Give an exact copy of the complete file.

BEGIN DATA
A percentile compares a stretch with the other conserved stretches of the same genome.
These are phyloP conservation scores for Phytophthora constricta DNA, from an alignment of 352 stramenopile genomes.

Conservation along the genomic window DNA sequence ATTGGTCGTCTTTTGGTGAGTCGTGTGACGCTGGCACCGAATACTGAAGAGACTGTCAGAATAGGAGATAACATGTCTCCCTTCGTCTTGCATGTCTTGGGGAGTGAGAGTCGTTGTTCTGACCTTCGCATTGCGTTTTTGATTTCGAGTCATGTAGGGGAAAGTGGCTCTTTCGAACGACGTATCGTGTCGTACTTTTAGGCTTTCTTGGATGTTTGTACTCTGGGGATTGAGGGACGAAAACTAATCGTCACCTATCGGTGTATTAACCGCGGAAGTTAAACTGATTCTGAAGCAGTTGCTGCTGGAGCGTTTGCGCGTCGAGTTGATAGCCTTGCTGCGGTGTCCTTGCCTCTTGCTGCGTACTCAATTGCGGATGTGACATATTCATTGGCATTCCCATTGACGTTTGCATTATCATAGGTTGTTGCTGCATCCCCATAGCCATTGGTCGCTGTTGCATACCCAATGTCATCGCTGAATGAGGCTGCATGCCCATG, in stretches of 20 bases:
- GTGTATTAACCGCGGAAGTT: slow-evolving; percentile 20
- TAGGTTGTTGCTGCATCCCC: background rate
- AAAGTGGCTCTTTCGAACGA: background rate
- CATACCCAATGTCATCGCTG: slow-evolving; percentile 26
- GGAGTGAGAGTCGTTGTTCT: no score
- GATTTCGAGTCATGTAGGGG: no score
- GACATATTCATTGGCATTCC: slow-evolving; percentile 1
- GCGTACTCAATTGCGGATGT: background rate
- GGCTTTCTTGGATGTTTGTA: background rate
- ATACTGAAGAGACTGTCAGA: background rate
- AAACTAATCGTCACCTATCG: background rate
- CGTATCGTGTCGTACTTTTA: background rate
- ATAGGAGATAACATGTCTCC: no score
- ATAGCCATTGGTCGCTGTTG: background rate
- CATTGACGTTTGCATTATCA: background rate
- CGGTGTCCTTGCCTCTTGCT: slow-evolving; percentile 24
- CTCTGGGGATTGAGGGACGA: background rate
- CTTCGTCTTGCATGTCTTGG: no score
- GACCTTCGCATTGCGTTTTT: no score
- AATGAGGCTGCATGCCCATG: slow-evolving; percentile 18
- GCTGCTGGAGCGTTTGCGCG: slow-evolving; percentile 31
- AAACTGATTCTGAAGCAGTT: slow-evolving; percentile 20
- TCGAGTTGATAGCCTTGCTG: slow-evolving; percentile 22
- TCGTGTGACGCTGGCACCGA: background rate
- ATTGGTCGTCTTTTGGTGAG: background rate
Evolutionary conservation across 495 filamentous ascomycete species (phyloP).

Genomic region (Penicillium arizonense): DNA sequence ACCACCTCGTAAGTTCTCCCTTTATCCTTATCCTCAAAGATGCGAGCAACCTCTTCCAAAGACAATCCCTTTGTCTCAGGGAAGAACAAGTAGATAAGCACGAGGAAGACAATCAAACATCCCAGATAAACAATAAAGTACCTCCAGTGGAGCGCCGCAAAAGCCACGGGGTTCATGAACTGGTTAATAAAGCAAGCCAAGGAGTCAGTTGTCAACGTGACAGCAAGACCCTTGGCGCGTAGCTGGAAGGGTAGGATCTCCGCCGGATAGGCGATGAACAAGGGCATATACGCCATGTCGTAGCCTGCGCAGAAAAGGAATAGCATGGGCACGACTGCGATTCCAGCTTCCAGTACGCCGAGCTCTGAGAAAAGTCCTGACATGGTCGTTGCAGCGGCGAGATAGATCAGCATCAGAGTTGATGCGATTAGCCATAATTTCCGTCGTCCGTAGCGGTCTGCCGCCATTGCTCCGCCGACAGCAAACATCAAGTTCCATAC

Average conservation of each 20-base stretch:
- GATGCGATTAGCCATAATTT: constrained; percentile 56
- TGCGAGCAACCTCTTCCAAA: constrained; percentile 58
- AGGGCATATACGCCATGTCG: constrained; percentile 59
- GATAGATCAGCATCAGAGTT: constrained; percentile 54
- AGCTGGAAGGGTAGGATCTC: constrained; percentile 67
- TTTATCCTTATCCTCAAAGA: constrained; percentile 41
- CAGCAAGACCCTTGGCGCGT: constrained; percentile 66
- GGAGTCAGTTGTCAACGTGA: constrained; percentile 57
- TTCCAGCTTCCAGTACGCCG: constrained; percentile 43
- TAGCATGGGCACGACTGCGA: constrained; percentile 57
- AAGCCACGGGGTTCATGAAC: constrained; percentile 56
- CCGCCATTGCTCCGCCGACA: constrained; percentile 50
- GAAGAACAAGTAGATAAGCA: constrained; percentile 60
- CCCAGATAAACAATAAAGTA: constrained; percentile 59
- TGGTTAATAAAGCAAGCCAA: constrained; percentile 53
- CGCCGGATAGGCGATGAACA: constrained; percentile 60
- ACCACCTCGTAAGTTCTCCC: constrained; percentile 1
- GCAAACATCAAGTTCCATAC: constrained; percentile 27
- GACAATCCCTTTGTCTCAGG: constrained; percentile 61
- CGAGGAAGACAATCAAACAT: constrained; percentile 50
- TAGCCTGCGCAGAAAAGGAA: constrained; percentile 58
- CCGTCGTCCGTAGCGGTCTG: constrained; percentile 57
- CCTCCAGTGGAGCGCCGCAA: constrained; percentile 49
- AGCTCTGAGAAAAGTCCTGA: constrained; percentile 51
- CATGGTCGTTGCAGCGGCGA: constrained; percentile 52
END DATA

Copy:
A percentile compares a stretch with the other conserved stretches of the same genome.
These are phyloP conservation scores for Phytophthora constricta DNA, from an alignment of 352 stramenopile genomes.

Conservation along the genomic window DNA sequence ATTGGTCGTCTTTTGGTGAGTCGTGTGACGCTGGCACCGAATACTGAAGAGACTGTCAGAATAGGAGATAACATGTCTCCCTTCGTCTTGCATGTCTTGGGGAGTGAGAGTCGTTGTTCTGACCTTCGCATTGCGTTTTTGATTTCGAGTCATGTAGGGGAAAGTGGCTCTTTCGAACGACGTATCGTGTCGTACTTTTAGGCTTTCTTGGATGTTTGTACTCTGGGGATTGAGGGACGAAAACTAATCGTCACCTATCGGTGTATTAACCGCGGAAGTTAAACTGATTCTGAAGCAGTTGCTGCTGGAGCGTTTGCGCGTCGAGTTGATAGCCTTGCTGCGGTGTCCTTGCCTCTTGCTGCGTACTCAATTGCGGATGTGACATATTCATTGGCATTCCCATTGACGTTTGCATTATCATAGGTTGTTGCTGCATCCCCATAGCCATTGGTCGCTGTTGCATACCCAATGTCATCGCTGAATGAGGCTGCATGCCCATG, in stretches of 20 bases:
- GTGTATTAACCGCGGAAGTT: slow-evolving; percentile 20
- TAGGTTGTTGCTGCATCCCC: background rate
- AAAGTGGCTCTTTCGAACGA: background rate
- CATACCCAATGTCATCGCTG: slow-evolving; percentile 26
- GGAGTGAGAGTCGTTGTTCT: no score
- GATTTCGAGTCATGTAGGGG: no score
- GACATATTCATTGGCATTCC: slow-evolving; percentile 1
- GCGTACTCAATTGCGGATGT: background rate
- GGCTTTCTTGGATGTTTGTA: background rate
- ATACTGAAGAGACTGTCAGA: background rate
- AAACTAATCGTCACCTATCG: background rate
- CGTATCGTGTCGTACTTTTA: background rate
- ATAGGAGATAACATGTCTCC: no score
- ATAGCCATTGGTCGCTGTTG: background rate
- CATTGACGTTTGCATTATCA: background rate
- CGGTGTCCTTGCCTCTTGCT: slow-evolving; percentile 24
- CTCTGGGGATTGAGGGACGA: background rate
- CTTCGTCTTGCATGTCTTGG: no score
- GACCTTCGCATTGCGTTTTT: no score
- AATGAGGCTGCATGCCCATG: slow-evolving; percentile 18
- GCTGCTGGAGCGTTTGCGCG: slow-evolving; percentile 31
- AAACTGATTCTGAAGCAGTT: slow-evolving; percentile 20
- TCGAGTTGATAGCCTTGCTG: slow-evolving; percentile 22
- TCGTGTGACGCTGGCACCGA: background rate
- ATTGGTCGTCTTTTGGTGAG: background rate
Evolutionary conservation across 495 filamentous ascomycete species (phyloP).

Genomic region (Penicillium arizonense): DNA sequence ACCACCTCGTAAGTTCTCCCTTTATCCTTATCCTCAAAGATGCGAGCAACCTCTTCCAAAGACAATCCCTTTGTCTCAGGGAAGAACAAGTAGATAAGCACGAGGAAGACAATCAAACATCCCAGATAAACAATAAAGTACCTCCAGTGGAGCGCCGCAAAAGCCACGGGGTTCATGAACTGGTTAATAAAGCAAGCCAAGGAGTCAGTTGTCAACGTGACAGCAAGACCCTTGGCGCGTAGCTGGAAGGGTAGGATCTCCGCCGGATAGGCGATGAACAAGGGCATATACGCCATGTCGTAGCCTGCGCAGAAAAGGAATAGCATGGGCACGACTGCGATTCCAGCTTCCAGTACGCCGAGCTCTGAGAAAAGTCCTGACATGGTCGTTGCAGCGGCGAGATAGATCAGCATCAGAGTTGATGCGATTAGCCATAATTTCCGTCGTCCGTAGCGGTCTGCCGCCATTGCTCCGCCGACAGCAAACATCAAGTTCCATAC

Average conservation of each 20-base stretch:
- GATGCGATTAGCCATAATTT: constrained; percentile 56
- TGCGAGCAACCTCTTCCAAA: constrained; percentile 58
- AGGGCATATACGCCATGTCG: constrained; percentile 59
- GATAGATCAGCATCAGAGTT: constrained; percentile 54
- AGCTGGAAGGGTAGGATCTC: constrained; percentile 67
- TTTATCCTTATCCTCAAAGA: constrained; percentile 41
- CAGCAAGACCCTTGGCGCGT: constrained; percentile 66
- GGAGTCAGTTGTCAACGTGA: constrained; percentile 57
- TTCCAGCTTCCAGTACGCCG: constrained; percentile 43
- TAGCATGGGCACGACTGCGA: constrained; percentile 57
- AAGCCACGGGGTTCATGAAC: constrained; percentile 56
- CCGCCATTGCTCCGCCGACA: constrained; percentile 50
- GAAGAACAAGTAGATAAGCA: constrained; percentile 60
- CCCAGATAAACAATAAAGTA: constrained; percentile 59
- TGGTTAATAAAGCAAGCCAA: constrained; percentile 53
- CGCCGGATAGGCGATGAACA: constrained; percentile 60
- ACCACCTCGTAAGTTCTCCC: constrained; percentile 1
- GCAAACATCAAGTTCCATAC: constrained; percentile 27
- GACAATCCCTTTGTCTCAGG: constrained; percentile 61
- CGAGGAAGACAATCAAACAT: constrained; percentile 50
- TAGCCTGCGCAGAAAAGGAA: constrained; percentile 58
- CCGTCGTCCGTAGCGGTCTG: constrained; percentile 57
- CCTCCAGTGGAGCGCCGCAA: constrained; percentile 49
- AGCTCTGAGAAAAGTCCTGA: constrained; percentile 51
- CATGGTCGTTGCAGCGGCGA: constrained; percentile 52